In his engaging new book, “The Nile,” Egyptologist Toby Wilkinson explores the importance of that river to the myriad civilizations that have lived and died on its banks. As “the green thread that runs all the way from the dawn of history to modern times,” the Nile is a life-giving force surrounded by inhospitable desert. Before it was harnessed by dams, beginning at the end of the 19th century, the river’s annual inundations could bring both bountiful harvests and devastating famines. It is no wonder that the Nile has inspired a variety of religious practices meant to appease mercurial deities, who had the power to control everything from flooding to crocodile attacks.
Ancient Egypt is a subject that tends to capture our imaginations from early childhood, but, as the author reminds us, the river has witnessed other epochs. One of the charms of this book is that the narrative moves comfortably among different time periods. “Travelling no faster than the current itself,” Wilkinson writes, “you can witness every era of Egypt’s long history — pharaonic, Greek, Roman, Byzantine, Islamic, colonial and contemporary — unfold before your eyes like the petals of a water lily.” While the historical focus is broad, this approach works nicely, with the author smoothly guiding us on our Nile journey as he tells stories from the past.
The trip begins with Aswan, where ancient Egyptians believed the Nile originated and “where its annual floodwaters first made their presence noisily felt as they rushed between the boulders and granite outcrops of the First Cataract.” Wilkinson takes us through rural and desolate stretches of the country, past towns, tombs and crumbling ruins, finally ending up in the teeming metropolis of Cairo, where construction threatens to leave the famous Giza pyramids “marooned, a small island of antiquity in a sea of indiscriminate, uncontrolled, substandard development.”
Wilkinson frequently takes a critical tone when describing the ravages of modernization. The Aswan High Dam, constructed in the 1960s during the Nasser era, limited the yearly flooding and improved agriculture, contributing to greater wealth for Egypt. But among its unwelcome effects, the dam led to depleted soil fertility, an altered climate and damage to many ancient monuments. Other threats to Egypt’s patrimony, which is mostly located close to the river, have included plunder and improper excavation techniques for its treasures. Robberies date back as far as the reign of Ramesses III (1186-1155 B.C.), when poorly paid tomb workers began looting the tombs to supplement their incomes. The pilfering of antiquities could be a state-sponsored project as well, with rulers filling their coffers with the treasures of the past or using ancient construction materials for new building projects. Wilkinson writes of renowned Egyptologists who lovingly and painstakingly uncovered Egypt’s ancient history, but there were also those whose unorthodox methods did serious damage to the antiquities. One such amateur archaeologist was the Englishman Richard Vyse (1784-1853), who drilled into the Sphinx in search of hidden passages and conducted “ ‘excavations’ by dynamite” into the pyramids at Giza.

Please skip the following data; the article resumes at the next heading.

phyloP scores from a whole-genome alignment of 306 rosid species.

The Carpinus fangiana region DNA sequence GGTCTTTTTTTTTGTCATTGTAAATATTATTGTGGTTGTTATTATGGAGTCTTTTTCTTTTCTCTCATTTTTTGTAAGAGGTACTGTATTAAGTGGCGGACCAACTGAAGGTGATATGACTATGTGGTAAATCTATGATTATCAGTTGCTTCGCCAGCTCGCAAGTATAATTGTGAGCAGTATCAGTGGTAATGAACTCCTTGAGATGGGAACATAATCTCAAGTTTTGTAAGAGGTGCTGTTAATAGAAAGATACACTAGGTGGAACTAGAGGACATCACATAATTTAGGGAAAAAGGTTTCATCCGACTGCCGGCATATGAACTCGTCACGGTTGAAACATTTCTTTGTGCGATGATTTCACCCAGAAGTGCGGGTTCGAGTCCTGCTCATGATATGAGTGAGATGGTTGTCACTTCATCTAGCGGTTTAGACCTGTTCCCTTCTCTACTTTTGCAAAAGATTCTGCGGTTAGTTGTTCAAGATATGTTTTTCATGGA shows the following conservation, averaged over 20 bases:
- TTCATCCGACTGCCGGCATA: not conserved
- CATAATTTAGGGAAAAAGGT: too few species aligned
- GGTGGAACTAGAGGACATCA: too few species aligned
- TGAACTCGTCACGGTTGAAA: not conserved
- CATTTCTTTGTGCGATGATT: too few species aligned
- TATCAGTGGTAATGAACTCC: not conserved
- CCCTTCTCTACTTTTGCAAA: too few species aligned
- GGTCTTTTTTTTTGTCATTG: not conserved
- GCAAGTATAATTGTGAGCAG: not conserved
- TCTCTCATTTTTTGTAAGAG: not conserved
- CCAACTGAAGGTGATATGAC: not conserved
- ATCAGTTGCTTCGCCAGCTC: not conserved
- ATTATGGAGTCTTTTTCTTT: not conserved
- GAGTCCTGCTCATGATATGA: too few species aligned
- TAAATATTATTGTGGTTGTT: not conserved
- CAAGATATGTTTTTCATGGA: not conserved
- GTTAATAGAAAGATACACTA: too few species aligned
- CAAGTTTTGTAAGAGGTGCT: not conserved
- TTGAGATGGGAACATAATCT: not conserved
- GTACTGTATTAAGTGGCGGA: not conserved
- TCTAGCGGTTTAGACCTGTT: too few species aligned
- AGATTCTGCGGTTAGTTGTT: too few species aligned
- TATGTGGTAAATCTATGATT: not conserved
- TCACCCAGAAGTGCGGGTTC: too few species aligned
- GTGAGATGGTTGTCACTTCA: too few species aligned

Well-chosen vignettes illustrate the river’s human dimensions, as well as the often bizarre effects it has had on outsiders in the distant and recent past. Among the more eccentric outsiders were the Roman emperor Hadrian and a British woman named Umm Sety. In 130 A.D., after Hadrian’s young companion Antinous drowned under mysterious circumstances at the annual Festival of the Nile, Hadrian built an entire city in his honor. In constructing Antinoopolis, Hadrian also created a cult that “deified Antinous. In death, the boy . . . was explicitly merged with Osiris and worshipped as a god of resurrection.” Similarly intriguing is the story of Sety (1904-1981), born Dorothy Eady, who lived for many years in a modest hut next to the temple of Seti I, who reigned from 1290-1279 B.C. and whom she believed to be her lover in a previous life.
Throughout the book, Wilkinson describes evocative scenes of village life along the Nile’s more rural reaches. Walking through the modern village of Gebelein is “like stepping back in time,” he writes, with “ragged barefoot children” playing “in the dusty streets, which they share with chickens and stray dogs” and the adults who are “shy but curious, cheerful despite their poverty.” There is little depth concerning contemporary life, however, and aside from one moving section about the persecution of Copts, we hear little of the struggles faced by the Nile’s current inhabitants. Yet if the history Wilkinson presents is any indication, the cycle continues: The wealthy continue construction projects to guarantee their immortality, at the expense of the vast majority of the country’s impoverished population. The wealth of the Nile, it seems, has never been spread democratically.
The book skirts recent events, briefly mentioning the political upheaval of 2011 and its aftermath, although the prevailing state of the Egyptian Museum is indicative of the country’s uncertain future. Amid minimal security and empty display cases, looted during the revolution, “sunlight streams down on to fragile, 2,500-year-old wooden objects, stored in ninety-year-old glass cases with no temperature or humidity controls.” Our journey down the Nile ends on this pessimistic note, but with one certainty: that the river will remain, long after the passing of this most recent strife, continuing “to witness many more momentous events that will reverberate throughout the Nile Valley, the Middle East and the wider world.”
A Journey Downriver Through Egypt’s Past and Present
By Toby Wilkinson
Knopf. 292 pp. $27.95